Pride & Joy: The Texas Blues of Stevie Ray Vaughan
- Fourth Floor, Mike Curb Gallery
- Jun 11, 2014 Through Apr 18, 2015
M-F: 10:30 AM - 6:30 PM
S-S: 10:00 AM - 6:30 PM
On June 12, 2014, The GRAMMY Museum unveiled Pride & Joy: The Texas Blues of Stevie Ray Vaughan. Located on the Museum’s fourth floor, this one-of-a-kind exhibit offers visitors an in-depth look at the iconic career of Stevie Ray Vaughan. This is the first exhibition exclusively highlighting the career of the legendary bluesman. Jimmie Vaughan, Stevie’s brother, served as a guest curator.
I'm excited to partner with The GRAMMY Museum to honor my brother and his music. I know Stevie’s many fans will enjoy this exhibit, as many of his personal, never-before-seen items will be on display. I hope by doing this, it will remind people of the incredible musician he was and all the music and love he gave to the world. I miss him every day.
- Jimmie Vaughan
On display through April 19, 2015, the exhibit features:
- several guitars, including Vaughan’s “Number One” Fender Stratocaster;
- early family photographs;
- original stage outfits, including Vaughan’s famous Indian headdress;
- handwritten lyrics;
- original concert posters/ tour ephemera;
- and much more…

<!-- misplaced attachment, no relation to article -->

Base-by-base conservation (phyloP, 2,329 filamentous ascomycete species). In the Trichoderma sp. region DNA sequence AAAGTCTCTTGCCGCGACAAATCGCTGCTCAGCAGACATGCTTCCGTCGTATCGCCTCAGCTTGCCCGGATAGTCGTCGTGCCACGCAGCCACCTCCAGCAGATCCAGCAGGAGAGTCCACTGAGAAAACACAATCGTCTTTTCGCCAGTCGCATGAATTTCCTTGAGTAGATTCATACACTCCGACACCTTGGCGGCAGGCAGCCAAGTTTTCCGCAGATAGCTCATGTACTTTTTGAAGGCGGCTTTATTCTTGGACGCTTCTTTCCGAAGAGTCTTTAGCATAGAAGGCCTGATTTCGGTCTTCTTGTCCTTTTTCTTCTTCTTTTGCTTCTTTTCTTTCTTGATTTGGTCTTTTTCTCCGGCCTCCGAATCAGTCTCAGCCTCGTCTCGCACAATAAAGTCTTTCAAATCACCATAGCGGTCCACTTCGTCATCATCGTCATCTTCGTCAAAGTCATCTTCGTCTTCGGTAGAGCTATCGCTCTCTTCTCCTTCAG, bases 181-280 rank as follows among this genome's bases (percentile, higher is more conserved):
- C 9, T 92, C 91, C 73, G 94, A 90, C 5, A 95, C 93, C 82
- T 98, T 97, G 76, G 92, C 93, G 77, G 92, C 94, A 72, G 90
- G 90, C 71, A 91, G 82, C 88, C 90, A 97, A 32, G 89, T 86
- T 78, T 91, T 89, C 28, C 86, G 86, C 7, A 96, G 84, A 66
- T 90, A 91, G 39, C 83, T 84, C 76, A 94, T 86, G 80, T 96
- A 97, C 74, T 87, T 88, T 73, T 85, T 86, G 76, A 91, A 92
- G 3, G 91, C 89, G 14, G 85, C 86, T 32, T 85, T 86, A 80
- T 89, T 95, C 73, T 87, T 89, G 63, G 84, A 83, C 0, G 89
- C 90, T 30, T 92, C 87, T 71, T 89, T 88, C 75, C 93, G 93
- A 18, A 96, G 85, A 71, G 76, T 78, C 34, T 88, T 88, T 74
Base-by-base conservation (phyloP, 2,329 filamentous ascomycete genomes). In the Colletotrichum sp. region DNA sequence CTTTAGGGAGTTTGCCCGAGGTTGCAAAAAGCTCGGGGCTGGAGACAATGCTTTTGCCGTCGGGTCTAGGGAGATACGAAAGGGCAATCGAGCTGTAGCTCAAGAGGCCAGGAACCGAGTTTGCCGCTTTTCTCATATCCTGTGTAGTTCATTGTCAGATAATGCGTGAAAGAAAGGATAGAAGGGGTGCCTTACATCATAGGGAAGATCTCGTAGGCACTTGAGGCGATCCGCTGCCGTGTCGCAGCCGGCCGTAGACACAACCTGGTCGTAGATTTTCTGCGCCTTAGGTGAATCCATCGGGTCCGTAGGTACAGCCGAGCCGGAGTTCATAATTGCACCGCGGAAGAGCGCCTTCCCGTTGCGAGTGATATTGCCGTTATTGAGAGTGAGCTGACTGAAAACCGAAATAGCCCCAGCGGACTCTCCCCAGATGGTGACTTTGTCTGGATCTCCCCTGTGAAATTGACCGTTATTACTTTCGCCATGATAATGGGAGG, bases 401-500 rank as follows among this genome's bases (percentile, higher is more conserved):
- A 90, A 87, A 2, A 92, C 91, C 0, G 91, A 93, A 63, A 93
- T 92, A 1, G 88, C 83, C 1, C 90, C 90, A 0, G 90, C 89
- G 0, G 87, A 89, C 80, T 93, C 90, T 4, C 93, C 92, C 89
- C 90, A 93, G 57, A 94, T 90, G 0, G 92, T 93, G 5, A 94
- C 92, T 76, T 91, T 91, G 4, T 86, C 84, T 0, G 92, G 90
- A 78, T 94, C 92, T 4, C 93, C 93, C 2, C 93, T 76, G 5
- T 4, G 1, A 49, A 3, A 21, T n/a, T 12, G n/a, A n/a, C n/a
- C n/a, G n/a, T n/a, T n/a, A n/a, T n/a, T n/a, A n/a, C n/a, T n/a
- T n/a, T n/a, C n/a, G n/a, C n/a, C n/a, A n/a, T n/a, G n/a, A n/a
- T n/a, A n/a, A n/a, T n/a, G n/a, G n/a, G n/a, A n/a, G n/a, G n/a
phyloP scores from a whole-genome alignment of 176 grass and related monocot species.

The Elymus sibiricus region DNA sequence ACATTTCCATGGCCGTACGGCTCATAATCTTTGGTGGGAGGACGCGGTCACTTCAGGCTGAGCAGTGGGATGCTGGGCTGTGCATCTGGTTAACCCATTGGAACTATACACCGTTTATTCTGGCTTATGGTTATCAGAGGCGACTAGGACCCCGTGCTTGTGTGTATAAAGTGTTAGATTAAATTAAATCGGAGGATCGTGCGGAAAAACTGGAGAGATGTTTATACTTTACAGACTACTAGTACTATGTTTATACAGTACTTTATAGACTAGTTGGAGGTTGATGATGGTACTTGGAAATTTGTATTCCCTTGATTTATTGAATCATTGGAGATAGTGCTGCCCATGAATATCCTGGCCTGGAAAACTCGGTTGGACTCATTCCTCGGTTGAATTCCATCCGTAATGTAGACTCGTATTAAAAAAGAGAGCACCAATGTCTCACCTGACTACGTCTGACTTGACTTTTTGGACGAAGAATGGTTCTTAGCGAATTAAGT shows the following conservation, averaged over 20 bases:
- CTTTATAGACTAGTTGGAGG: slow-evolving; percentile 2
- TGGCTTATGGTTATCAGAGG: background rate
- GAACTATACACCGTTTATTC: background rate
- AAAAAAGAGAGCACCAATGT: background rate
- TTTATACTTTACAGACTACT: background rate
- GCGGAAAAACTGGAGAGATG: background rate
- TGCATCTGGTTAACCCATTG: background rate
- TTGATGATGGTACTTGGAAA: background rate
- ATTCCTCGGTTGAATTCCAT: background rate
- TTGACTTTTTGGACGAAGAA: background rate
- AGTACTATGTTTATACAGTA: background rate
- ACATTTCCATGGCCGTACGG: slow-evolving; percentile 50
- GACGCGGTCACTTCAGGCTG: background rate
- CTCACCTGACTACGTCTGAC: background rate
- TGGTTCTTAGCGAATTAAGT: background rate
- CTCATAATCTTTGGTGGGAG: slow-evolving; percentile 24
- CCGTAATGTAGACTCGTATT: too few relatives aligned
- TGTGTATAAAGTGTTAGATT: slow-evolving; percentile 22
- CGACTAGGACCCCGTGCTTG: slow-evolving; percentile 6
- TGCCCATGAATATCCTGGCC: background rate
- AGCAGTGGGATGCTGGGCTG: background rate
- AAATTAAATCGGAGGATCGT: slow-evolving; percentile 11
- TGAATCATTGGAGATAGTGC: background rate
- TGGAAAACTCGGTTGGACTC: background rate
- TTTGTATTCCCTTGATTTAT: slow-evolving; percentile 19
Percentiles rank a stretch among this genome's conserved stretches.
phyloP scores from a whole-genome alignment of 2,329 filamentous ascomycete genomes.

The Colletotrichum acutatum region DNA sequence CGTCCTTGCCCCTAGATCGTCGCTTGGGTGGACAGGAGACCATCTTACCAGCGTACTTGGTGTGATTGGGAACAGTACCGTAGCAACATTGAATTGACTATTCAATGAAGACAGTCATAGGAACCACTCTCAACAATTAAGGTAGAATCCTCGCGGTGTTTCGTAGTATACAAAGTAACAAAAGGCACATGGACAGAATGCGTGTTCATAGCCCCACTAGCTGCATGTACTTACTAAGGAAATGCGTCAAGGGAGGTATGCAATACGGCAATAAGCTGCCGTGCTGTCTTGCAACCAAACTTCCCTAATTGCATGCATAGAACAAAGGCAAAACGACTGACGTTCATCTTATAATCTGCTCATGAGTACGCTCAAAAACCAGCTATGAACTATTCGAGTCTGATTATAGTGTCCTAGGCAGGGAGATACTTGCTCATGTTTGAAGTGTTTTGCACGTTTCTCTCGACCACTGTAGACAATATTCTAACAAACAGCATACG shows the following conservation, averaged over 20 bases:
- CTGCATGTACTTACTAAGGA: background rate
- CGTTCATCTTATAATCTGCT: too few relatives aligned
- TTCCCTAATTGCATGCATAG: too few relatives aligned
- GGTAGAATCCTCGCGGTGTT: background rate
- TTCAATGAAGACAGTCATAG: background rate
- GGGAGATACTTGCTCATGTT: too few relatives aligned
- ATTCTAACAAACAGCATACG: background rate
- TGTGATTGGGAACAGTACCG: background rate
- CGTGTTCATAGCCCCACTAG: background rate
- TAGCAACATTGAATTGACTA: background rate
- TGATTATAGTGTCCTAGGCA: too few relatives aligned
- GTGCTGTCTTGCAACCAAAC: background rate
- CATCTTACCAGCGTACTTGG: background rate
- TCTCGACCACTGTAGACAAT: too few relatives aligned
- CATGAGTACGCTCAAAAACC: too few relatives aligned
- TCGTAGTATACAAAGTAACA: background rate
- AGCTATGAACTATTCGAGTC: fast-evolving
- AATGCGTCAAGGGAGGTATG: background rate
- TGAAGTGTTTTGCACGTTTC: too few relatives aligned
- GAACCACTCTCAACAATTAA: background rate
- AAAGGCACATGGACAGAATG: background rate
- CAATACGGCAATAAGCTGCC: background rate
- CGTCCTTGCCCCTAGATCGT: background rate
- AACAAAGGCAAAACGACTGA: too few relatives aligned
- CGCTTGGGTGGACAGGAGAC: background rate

With his astonishingly accomplished guitar playing, Stevie Ray Vaughan ignited the blues revival of the 1980s. Vaughan drew equally from bluesmen like Albert King, Buddy Guy, and Albert Collins and rock & roll players like Jimi Hendrix and Lonnie Mack, as well as jazz guitarists like Kenny Burrell and Wes Montgomery, developing a uniquely eclectic and fiery style that sounded like no other guitarist, regardless of genre. Vaughan bridged the gap between blues and rock like no other artist had since the late 1960s. From 1983 to 1990, Stevie Ray was the leading light in American blues, consistently selling out concerts while his albums regularly went gold. His tragic death in 1990 at age 35 cut short a brilliant career in blues and American rock & roll, just as he was on the brink of superstardom.